Section 2(c) of the act defines the term Indecent Representation- It says that any conduct that can be construed as demeaning or disrespectful to women, or as implying that they are immoral, corrupt, or susceptible to public morals, is considered “indecent representation of women.

Section 5 of the Indecent Representation of Women Act, 1986, authorizes any official person authorized by the State Government, subject to certain limitations, to enter and search any premises within the designated zone. When there is a reasonable suspicion that an Act violation has occurred or is going to occur, this officer is authorized to search the area at reasonable times with the necessary documentation. They have the right to seize any book, pamphlet, advertisement, or other items that are prohibited by the Act. Moreover, they are entitled to search and seize any documents or records found during the search if there is a reasonable suspicion that they include evidence of an Act-covered offense.

Section 6 of the act provides for penalties- Anyone found to have violated the terms of the act is liable to imprisonment and a fine. The maximum punishment he may face for a first conviction would be two years in prison and a fine of up to two thousand rupees.

If found guilty for the second time, the punishment may be as high as one lakh rupees in addition to a minimum of five years in prison and a fine of 10,000 rupees.

Section 9 of the Indecent Representation of Women Act, 1986 provides for the protection of any action taken in good faith, it states that the Central Government, any central government officer, or any other State government official shall not be liable against any action, prosecution, or other legal proceedings for anything done or intended in good faith by this Act.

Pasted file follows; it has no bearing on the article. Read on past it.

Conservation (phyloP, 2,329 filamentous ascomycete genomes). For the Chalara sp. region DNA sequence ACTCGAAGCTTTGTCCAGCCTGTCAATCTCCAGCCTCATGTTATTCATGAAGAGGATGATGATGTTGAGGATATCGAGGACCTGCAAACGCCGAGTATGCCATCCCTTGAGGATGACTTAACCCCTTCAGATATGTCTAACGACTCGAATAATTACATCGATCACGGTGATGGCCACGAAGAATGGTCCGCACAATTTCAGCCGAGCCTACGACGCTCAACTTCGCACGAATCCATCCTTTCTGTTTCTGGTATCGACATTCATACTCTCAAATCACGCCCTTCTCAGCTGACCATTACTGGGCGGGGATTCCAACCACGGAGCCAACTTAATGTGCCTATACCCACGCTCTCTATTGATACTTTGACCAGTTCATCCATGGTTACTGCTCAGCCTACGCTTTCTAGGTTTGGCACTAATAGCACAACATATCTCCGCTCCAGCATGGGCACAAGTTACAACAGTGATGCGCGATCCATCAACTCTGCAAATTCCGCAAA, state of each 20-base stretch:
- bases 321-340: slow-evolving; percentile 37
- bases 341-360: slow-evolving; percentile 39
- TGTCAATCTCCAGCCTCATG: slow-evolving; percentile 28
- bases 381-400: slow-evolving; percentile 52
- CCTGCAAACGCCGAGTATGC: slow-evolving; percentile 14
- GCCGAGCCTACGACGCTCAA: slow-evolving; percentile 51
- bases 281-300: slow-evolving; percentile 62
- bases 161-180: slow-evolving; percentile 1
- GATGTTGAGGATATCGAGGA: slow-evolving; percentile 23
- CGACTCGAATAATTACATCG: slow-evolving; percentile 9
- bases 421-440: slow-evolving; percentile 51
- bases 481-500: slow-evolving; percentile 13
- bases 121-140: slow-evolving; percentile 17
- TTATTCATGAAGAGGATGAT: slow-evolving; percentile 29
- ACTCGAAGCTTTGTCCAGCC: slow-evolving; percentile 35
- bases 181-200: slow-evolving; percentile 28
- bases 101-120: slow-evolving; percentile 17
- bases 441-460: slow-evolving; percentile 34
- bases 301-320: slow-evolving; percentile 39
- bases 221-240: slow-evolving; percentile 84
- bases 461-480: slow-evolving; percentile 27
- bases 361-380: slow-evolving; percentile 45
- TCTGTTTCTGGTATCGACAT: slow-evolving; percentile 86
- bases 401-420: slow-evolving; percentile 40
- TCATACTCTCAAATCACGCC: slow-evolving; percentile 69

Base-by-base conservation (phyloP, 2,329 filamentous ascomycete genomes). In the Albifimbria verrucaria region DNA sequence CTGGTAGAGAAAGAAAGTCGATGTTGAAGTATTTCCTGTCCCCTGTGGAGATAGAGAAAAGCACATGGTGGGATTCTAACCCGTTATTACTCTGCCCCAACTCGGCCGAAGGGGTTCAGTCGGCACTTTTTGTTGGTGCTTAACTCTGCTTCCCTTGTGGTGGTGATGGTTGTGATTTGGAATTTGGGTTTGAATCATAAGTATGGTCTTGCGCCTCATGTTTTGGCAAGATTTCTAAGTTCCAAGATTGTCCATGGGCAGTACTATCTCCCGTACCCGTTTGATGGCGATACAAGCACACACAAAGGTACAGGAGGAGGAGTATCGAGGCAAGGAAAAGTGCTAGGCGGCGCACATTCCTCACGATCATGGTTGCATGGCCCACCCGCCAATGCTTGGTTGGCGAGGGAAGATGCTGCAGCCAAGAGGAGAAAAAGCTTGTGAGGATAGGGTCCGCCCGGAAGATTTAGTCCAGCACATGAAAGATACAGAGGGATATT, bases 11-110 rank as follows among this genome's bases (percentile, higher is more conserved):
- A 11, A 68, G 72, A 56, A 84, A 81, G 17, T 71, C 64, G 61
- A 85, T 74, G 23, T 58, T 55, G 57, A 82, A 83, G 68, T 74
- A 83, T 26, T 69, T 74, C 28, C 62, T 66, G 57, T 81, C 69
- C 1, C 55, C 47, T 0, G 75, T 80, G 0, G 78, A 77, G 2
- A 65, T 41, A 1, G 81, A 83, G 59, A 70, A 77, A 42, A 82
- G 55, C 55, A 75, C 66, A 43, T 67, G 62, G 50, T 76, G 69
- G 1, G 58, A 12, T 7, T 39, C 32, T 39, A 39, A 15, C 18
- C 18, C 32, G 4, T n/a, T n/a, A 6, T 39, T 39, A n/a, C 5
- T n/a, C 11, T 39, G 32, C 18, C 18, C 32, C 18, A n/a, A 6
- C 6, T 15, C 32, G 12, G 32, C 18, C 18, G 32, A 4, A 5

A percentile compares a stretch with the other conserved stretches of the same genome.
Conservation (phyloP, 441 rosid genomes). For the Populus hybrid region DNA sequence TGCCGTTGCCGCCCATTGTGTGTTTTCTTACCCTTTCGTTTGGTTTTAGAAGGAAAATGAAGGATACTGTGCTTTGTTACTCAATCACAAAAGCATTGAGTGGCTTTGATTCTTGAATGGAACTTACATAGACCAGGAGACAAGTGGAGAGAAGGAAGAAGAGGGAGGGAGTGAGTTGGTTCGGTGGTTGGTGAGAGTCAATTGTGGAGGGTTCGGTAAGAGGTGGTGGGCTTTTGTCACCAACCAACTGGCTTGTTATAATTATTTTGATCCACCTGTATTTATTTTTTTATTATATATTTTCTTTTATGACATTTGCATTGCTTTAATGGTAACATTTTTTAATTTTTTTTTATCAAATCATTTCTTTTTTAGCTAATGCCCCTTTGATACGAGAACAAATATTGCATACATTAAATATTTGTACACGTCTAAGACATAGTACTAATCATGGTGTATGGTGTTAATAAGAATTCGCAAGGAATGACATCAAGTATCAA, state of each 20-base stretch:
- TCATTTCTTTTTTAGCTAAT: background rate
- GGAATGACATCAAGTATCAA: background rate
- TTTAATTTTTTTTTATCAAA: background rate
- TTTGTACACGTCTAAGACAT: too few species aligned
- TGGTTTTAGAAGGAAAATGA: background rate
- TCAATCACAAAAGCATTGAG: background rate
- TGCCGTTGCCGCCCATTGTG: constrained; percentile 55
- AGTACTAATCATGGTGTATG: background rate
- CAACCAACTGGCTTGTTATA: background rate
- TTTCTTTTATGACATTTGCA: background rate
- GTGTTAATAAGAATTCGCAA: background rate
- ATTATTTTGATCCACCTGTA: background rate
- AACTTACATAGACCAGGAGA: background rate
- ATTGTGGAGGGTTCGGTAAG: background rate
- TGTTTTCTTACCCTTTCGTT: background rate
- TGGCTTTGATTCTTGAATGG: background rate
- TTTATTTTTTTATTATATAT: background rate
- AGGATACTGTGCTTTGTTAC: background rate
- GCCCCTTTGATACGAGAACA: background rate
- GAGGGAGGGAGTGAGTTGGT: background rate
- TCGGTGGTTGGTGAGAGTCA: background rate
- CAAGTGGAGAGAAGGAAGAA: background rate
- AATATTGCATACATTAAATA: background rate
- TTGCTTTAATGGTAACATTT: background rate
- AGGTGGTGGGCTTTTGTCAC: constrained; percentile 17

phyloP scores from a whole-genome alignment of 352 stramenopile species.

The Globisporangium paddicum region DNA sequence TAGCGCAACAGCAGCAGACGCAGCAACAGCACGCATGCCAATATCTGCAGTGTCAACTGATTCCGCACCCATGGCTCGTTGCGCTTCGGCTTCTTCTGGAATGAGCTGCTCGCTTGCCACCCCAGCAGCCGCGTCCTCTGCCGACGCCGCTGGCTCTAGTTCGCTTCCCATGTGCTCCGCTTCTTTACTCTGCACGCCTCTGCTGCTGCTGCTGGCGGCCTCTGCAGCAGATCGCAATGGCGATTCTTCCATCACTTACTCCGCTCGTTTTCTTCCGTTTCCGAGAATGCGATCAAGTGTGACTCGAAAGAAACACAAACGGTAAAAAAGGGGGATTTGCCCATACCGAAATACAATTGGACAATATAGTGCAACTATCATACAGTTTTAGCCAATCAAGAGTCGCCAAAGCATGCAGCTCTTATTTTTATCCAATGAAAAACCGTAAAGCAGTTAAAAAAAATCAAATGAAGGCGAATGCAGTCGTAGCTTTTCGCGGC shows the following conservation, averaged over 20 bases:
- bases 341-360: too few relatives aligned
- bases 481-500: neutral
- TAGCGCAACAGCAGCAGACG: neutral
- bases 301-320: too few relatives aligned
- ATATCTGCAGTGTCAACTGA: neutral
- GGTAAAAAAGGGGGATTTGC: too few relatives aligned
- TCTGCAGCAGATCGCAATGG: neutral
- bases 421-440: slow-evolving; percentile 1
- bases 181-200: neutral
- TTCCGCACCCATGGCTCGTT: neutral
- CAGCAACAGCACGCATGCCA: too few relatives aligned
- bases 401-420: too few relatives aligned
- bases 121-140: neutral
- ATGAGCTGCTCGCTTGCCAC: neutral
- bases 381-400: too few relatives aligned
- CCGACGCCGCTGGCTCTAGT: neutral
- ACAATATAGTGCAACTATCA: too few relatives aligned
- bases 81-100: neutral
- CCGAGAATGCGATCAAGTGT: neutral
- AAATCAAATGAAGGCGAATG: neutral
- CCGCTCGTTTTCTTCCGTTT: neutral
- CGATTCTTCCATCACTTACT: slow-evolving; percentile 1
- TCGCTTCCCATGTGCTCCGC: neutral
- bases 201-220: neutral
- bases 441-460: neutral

The Indecent Representation of Women Act of 1986, Section 10, states that the Central Government may enact regulations by publishing a notice in the official gazette. These regulations may specifically address any or all of the following issues, without affecting the generality of the prior effect: how to seize advertisements or other objects; how to gather and provide the seizure list to the individual from whom any advertisements or other items were taken; and any other topic that may or may not require a written authorization.


In the case of Bobby Art International v. Om Pal Singh, The case was mainly initiated to ban the movie name Bandit Queen. The movie was given an A certificate and it was concluded that it insults women by showing them pornographic images. Supreme Court while dealing with the case upheld Article 19(1)(a) of the constitution which talks about Freedom of speech and expression through cinematography. The court refused to ban the movie under obscenity. 

In the case of Maqbool Fida Hussain v. Raj Kumar Pandey, the appeal was brought by various private complaints filed in various parts of India that were against the painter Maqbool Fida Hussain and one of his paintings which was titled Bharat Mata and it was advertised in an online charity auction for earthquake victims. However, the apex court held that the painting was a work of art.